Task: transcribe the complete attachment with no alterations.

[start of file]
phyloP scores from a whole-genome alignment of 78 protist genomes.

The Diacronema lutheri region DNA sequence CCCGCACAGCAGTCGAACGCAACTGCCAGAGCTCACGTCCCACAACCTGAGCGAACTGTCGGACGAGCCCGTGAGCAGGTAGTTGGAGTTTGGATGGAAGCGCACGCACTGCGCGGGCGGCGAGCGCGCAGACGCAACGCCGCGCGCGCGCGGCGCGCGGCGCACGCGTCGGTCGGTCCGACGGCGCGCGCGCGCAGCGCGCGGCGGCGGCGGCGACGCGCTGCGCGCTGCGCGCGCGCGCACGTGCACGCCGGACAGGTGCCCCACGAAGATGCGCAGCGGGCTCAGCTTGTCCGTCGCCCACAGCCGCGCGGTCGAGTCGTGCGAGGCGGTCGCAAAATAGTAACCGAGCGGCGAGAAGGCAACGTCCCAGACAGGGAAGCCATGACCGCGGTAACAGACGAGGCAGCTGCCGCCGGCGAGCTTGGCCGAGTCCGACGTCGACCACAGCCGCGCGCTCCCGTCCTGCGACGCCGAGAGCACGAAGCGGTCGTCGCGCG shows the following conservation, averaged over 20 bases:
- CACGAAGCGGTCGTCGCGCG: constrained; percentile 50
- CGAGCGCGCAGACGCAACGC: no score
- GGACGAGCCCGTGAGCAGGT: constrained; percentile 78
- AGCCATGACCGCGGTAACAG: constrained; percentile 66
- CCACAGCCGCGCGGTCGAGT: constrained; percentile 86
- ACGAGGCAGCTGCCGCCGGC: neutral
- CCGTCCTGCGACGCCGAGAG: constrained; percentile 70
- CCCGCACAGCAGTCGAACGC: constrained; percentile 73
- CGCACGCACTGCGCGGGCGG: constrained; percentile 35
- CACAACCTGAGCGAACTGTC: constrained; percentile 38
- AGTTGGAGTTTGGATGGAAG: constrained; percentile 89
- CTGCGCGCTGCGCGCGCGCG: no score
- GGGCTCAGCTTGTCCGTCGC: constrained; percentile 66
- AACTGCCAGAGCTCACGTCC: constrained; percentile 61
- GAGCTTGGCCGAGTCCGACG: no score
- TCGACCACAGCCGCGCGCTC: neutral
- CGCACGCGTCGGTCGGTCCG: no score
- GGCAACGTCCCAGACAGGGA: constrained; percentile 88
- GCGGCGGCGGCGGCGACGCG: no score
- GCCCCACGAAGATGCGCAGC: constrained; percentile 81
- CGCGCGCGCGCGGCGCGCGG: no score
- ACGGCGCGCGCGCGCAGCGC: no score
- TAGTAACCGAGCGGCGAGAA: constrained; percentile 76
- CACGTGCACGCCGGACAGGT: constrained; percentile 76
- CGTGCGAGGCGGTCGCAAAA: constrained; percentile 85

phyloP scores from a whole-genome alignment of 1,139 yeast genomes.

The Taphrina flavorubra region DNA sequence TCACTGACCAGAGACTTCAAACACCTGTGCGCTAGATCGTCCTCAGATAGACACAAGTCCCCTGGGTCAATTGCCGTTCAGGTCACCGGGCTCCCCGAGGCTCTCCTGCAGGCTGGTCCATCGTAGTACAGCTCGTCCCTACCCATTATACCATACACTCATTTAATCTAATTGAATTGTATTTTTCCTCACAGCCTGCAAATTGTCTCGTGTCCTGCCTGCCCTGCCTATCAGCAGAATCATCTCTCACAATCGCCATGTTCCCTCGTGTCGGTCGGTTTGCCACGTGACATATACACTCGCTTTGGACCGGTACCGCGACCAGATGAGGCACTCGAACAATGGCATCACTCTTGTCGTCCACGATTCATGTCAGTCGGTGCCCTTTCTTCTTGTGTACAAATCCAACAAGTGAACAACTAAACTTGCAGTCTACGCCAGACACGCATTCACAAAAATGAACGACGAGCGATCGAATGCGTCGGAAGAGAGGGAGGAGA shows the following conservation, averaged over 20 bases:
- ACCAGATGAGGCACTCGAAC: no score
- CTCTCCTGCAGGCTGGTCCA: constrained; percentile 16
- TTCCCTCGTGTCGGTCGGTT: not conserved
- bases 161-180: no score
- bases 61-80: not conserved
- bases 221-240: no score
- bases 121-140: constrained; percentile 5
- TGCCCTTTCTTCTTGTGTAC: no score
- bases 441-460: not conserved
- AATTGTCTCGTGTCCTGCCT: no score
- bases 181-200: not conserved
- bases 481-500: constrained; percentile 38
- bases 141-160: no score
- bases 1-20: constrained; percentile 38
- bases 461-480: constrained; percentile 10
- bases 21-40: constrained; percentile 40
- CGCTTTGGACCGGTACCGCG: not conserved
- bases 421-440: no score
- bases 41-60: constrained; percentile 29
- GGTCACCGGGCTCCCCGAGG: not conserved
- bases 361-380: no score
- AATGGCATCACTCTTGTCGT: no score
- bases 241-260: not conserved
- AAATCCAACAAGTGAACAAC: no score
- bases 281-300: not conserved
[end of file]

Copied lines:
phyloP scores from a whole-genome alignment of 78 protist genomes.

The Diacronema lutheri region DNA sequence CCCGCACAGCAGTCGAACGCAACTGCCAGAGCTCACGTCCCACAACCTGAGCGAACTGTCGGACGAGCCCGTGAGCAGGTAGTTGGAGTTTGGATGGAAGCGCACGCACTGCGCGGGCGGCGAGCGCGCAGACGCAACGCCGCGCGCGCGCGGCGCGCGGCGCACGCGTCGGTCGGTCCGACGGCGCGCGCGCGCAGCGCGCGGCGGCGGCGGCGACGCGCTGCGCGCTGCGCGCGCGCGCACGTGCACGCCGGACAGGTGCCCCACGAAGATGCGCAGCGGGCTCAGCTTGTCCGTCGCCCACAGCCGCGCGGTCGAGTCGTGCGAGGCGGTCGCAAAATAGTAACCGAGCGGCGAGAAGGCAACGTCCCAGACAGGGAAGCCATGACCGCGGTAACAGACGAGGCAGCTGCCGCCGGCGAGCTTGGCCGAGTCCGACGTCGACCACAGCCGCGCGCTCCCGTCCTGCGACGCCGAGAGCACGAAGCGGTCGTCGCGCG shows the following conservation, averaged over 20 bases:
- CACGAAGCGGTCGTCGCGCG: constrained; percentile 50
- CGAGCGCGCAGACGCAACGC: no score
- GGACGAGCCCGTGAGCAGGT: constrained; percentile 78
- AGCCATGACCGCGGTAACAG: constrained; percentile 66
- CCACAGCCGCGCGGTCGAGT: constrained; percentile 86
- ACGAGGCAGCTGCCGCCGGC: neutral
- CCGTCCTGCGACGCCGAGAG: constrained; percentile 70
- CCCGCACAGCAGTCGAACGC: constrained; percentile 73
- CGCACGCACTGCGCGGGCGG: constrained; percentile 35
- CACAACCTGAGCGAACTGTC: constrained; percentile 38
- AGTTGGAGTTTGGATGGAAG: constrained; percentile 89
- CTGCGCGCTGCGCGCGCGCG: no score
- GGGCTCAGCTTGTCCGTCGC: constrained; percentile 66
- AACTGCCAGAGCTCACGTCC: constrained; percentile 61
- GAGCTTGGCCGAGTCCGACG: no score
- TCGACCACAGCCGCGCGCTC: neutral
- CGCACGCGTCGGTCGGTCCG: no score
- GGCAACGTCCCAGACAGGGA: constrained; percentile 88
- GCGGCGGCGGCGGCGACGCG: no score
- GCCCCACGAAGATGCGCAGC: constrained; percentile 81
- CGCGCGCGCGCGGCGCGCGG: no score
- ACGGCGCGCGCGCGCAGCGC: no score
- TAGTAACCGAGCGGCGAGAA: constrained; percentile 76
- CACGTGCACGCCGGACAGGT: constrained; percentile 76
- CGTGCGAGGCGGTCGCAAAA: constrained; percentile 85

phyloP scores from a whole-genome alignment of 1,139 yeast genomes.

The Taphrina flavorubra region DNA sequence TCACTGACCAGAGACTTCAAACACCTGTGCGCTAGATCGTCCTCAGATAGACACAAGTCCCCTGGGTCAATTGCCGTTCAGGTCACCGGGCTCCCCGAGGCTCTCCTGCAGGCTGGTCCATCGTAGTACAGCTCGTCCCTACCCATTATACCATACACTCATTTAATCTAATTGAATTGTATTTTTCCTCACAGCCTGCAAATTGTCTCGTGTCCTGCCTGCCCTGCCTATCAGCAGAATCATCTCTCACAATCGCCATGTTCCCTCGTGTCGGTCGGTTTGCCACGTGACATATACACTCGCTTTGGACCGGTACCGCGACCAGATGAGGCACTCGAACAATGGCATCACTCTTGTCGTCCACGATTCATGTCAGTCGGTGCCCTTTCTTCTTGTGTACAAATCCAACAAGTGAACAACTAAACTTGCAGTCTACGCCAGACACGCATTCACAAAAATGAACGACGAGCGATCGAATGCGTCGGAAGAGAGGGAGGAGA shows the following conservation, averaged over 20 bases:
- ACCAGATGAGGCACTCGAAC: no score
- CTCTCCTGCAGGCTGGTCCA: constrained; percentile 16
- TTCCCTCGTGTCGGTCGGTT: not conserved
- bases 161-180: no score
- bases 61-80: not conserved
- bases 221-240: no score
- bases 121-140: constrained; percentile 5
- TGCCCTTTCTTCTTGTGTAC: no score
- bases 441-460: not conserved
- AATTGTCTCGTGTCCTGCCT: no score
- bases 181-200: not conserved
- bases 481-500: constrained; percentile 38
- bases 141-160: no score
- bases 1-20: constrained; percentile 38
- bases 461-480: constrained; percentile 10
- bases 21-40: constrained; percentile 40
- CGCTTTGGACCGGTACCGCG: not conserved
- bases 421-440: no score
- bases 41-60: constrained; percentile 29
- GGTCACCGGGCTCCCCGAGG: not conserved
- bases 361-380: no score
- AATGGCATCACTCTTGTCGT: no score
- bases 241-260: not conserved
- AAATCCAACAAGTGAACAAC: no score
- bases 281-300: not conserved